NSW Elections —
Major parties lack commitment to public health & education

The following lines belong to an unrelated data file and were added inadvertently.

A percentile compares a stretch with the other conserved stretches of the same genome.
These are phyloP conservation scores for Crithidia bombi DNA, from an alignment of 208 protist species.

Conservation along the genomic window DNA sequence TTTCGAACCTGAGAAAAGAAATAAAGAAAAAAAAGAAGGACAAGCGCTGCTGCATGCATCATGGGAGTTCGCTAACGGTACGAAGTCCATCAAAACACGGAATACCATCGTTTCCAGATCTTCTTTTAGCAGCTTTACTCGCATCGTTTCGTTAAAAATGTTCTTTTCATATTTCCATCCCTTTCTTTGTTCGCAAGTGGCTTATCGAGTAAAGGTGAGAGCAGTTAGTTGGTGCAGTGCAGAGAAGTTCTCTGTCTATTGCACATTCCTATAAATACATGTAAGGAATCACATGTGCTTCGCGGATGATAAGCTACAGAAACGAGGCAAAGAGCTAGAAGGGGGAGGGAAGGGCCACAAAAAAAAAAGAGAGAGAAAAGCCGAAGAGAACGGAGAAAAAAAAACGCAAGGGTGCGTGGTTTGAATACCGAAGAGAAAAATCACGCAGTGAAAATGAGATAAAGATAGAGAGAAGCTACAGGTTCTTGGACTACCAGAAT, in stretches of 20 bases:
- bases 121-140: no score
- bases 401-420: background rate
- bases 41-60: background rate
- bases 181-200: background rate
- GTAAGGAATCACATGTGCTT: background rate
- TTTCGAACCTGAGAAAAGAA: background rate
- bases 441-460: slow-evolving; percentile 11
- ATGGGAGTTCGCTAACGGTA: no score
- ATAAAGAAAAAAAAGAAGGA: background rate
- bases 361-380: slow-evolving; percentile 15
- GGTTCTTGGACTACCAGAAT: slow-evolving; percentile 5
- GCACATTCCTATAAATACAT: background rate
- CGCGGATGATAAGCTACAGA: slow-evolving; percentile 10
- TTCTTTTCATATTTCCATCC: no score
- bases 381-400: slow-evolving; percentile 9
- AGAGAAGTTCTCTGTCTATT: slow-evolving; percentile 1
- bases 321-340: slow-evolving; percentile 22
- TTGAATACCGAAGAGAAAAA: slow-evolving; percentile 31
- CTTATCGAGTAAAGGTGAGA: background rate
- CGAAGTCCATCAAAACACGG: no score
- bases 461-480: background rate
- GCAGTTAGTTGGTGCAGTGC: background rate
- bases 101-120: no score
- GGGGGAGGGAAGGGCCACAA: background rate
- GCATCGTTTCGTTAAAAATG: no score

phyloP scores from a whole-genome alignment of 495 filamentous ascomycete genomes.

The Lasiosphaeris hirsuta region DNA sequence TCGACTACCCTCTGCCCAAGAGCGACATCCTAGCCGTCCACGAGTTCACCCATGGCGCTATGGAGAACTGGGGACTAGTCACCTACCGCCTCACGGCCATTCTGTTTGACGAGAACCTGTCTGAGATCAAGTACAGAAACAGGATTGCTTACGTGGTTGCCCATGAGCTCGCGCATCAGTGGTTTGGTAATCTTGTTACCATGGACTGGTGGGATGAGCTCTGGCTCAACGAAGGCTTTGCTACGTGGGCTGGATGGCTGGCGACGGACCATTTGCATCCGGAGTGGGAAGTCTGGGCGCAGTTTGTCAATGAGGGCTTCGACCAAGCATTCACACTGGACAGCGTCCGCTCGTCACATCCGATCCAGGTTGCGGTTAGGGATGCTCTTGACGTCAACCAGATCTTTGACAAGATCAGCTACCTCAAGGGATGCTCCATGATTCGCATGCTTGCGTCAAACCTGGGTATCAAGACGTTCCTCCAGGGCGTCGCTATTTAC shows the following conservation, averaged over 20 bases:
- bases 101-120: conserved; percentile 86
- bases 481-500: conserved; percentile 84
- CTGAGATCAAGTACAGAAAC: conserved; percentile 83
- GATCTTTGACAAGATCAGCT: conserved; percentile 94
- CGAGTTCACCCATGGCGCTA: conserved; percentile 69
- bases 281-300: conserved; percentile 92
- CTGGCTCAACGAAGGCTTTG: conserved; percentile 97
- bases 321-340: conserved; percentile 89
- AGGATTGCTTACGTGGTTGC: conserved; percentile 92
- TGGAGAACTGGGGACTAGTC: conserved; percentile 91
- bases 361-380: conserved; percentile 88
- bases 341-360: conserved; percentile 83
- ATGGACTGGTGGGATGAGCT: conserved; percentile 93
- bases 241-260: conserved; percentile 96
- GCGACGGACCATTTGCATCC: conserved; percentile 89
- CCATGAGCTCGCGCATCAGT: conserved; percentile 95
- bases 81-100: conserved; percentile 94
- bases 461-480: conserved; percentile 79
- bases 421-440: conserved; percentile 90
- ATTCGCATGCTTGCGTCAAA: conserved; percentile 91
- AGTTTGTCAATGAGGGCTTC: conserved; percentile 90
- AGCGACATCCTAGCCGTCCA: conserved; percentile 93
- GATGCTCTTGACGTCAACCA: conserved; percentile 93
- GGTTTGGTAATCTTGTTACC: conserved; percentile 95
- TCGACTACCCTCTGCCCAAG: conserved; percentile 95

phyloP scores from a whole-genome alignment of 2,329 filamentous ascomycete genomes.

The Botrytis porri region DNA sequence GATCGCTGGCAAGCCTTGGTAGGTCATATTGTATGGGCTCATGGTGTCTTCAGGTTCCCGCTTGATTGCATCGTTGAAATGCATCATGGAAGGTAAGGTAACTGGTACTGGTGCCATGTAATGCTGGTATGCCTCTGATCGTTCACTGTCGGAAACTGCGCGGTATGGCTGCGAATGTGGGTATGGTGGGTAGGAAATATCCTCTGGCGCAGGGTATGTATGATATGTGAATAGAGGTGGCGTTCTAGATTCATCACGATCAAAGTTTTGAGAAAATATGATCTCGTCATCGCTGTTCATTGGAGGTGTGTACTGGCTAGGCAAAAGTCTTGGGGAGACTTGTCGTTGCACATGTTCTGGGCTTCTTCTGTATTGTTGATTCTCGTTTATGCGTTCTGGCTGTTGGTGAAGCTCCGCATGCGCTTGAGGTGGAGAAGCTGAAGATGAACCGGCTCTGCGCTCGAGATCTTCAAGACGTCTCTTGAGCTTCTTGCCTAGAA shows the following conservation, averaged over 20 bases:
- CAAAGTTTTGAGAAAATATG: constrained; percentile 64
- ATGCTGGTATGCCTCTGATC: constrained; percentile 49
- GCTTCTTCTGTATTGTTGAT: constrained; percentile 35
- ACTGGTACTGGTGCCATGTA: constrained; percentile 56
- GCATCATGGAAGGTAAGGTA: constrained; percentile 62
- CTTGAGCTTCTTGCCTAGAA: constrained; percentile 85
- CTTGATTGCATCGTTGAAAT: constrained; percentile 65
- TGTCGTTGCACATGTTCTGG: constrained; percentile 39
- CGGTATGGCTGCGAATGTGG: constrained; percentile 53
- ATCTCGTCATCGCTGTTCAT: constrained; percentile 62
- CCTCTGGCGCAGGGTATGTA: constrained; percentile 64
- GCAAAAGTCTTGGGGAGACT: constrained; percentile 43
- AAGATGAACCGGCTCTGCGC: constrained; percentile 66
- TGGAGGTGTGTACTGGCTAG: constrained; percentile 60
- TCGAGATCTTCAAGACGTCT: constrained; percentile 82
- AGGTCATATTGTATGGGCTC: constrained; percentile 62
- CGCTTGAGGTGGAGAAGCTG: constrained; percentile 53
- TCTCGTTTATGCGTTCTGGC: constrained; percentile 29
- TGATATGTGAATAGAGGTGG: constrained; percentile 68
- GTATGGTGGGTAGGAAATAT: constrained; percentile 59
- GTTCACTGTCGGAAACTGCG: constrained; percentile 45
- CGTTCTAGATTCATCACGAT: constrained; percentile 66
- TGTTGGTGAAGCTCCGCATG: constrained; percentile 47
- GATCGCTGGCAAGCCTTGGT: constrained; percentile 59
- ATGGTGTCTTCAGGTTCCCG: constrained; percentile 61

Shocking revelations about the state of NSW schools and hospitals have been made on the eve of the State Election. And while Bob Carr has made grand promises for the future, serious questions must be raised about his government's last eight years in office. Public schools The size of primary school classes is one of the hot issues in the campaign. The Liberals have promised to reduce the size of kindergarten classes to an "average" of 21, the Greens have promised to legislate a maximum of 20. Labor has promised a kindergarten average of 20. However, Labor's commitment to this task must be viewed in light of the current class average of 26, and the highest teacher-pupil ratio of any state in Australia. A recent census of 1714 NSW primary schools revealed that many schools have kindergarten classes of 30. Muswellbrook South, Casino, Girraween and Dural primary schools have the ignominious honour of topping the state with 32. Accusations have been made that the results of the census, taken in August last year, were deliberately suppressed. The census also showed that some schools that attempted to keep class sizes down in the early years did so by sacrificing students in the later years. Umina and New Lambton Public Schools both topped the state — an unbelievable 37 students per class in years five and six. Large classes are not the only problem. Numerous primary schools are suffering from a classroom shortage. In some schools classes are being held in libraries and teachers' staffrooms. In Tuncurry a kindergarten class of 19 was taught for one month in a tiny audiovisual room with no chairs or desks. The problem is not that there is a shortage of funding but how the funding is allocated. There seems to be plenty of dollars to go around when it comes to subsidising private schools. What is lacking by the major parties is a commitment to public education. Public hospitals "Code Red" is the term used to describe when a hospital emergency is so overloaded that ambulances carrying patients with non-immediate life threatening illness are diverted to other hospitals. How that Code Red state is determined has been the subject of red-hot debate. Official Government figures stated that Nepean Public Hospital was operating under Code Red for 47 hours in October and 44 hours in November 2002. However a leaked document of raw data from the hospital emergency room concerned revealed a very different picture: 290 hours in October, 230 hours in November. Racing into damage control mode, the Government claimed the raw data was only used as a warning to the hospital that a situation was becoming serious. Senior clinicians would then adjust operations across the hospital to avert reporting a formal Code Red. "Quite often only minor changes are needed. It is therefore extremely misleading and irresponsible to rely on the raw data as an indicator of a hospital's status. To suggest otherwise is blatantly wrong", said Health Minister Craig Knowles. An emergency room Code Red was simply an indicator that ambulances should take the patient to a nearby hospital to receive quicker treatment, explained Mr Knowles. Yet it was also revealed that at least once in the past fortnight all three inner-Sydney hospitals, Prince Alfred, Prince of Wales and St Vincent's were simultaneously on Code Red — ambulances were left with nowhere to go. Amongst a number of serious accusations, the whistleblower — an emergency room doctor from one of the hospitals — claimed that at one stage patients w ere being treated in the hospital carpark as they lay in ambulances because there were no beds available inside in the emergency rooms. The doctor claimed that political pressure was being applied to hospitals not to declare Code Red. The unnamed doctor declared in a written statement to the Herald: "A culture of fear permeates the health system and swift retribution would follow anyone who challenged the Department of Health or the hospital administration". How to vote The Communist Party of Australia has decided not to stand candidates in this election but urges readers in NSW to vote for other left and progressive candidates. Look for candidates who put the interests of people first, who support the public health and education systems and are not tied to big business. The CPA recommends Vote No. 1 Greens, then Socialist Alliance, Progressive Labour Party, progressive independents and ALP. Make sure that the Liberal and National Parties, One Nation and its rival Group L (Pauline Hanson) are put last.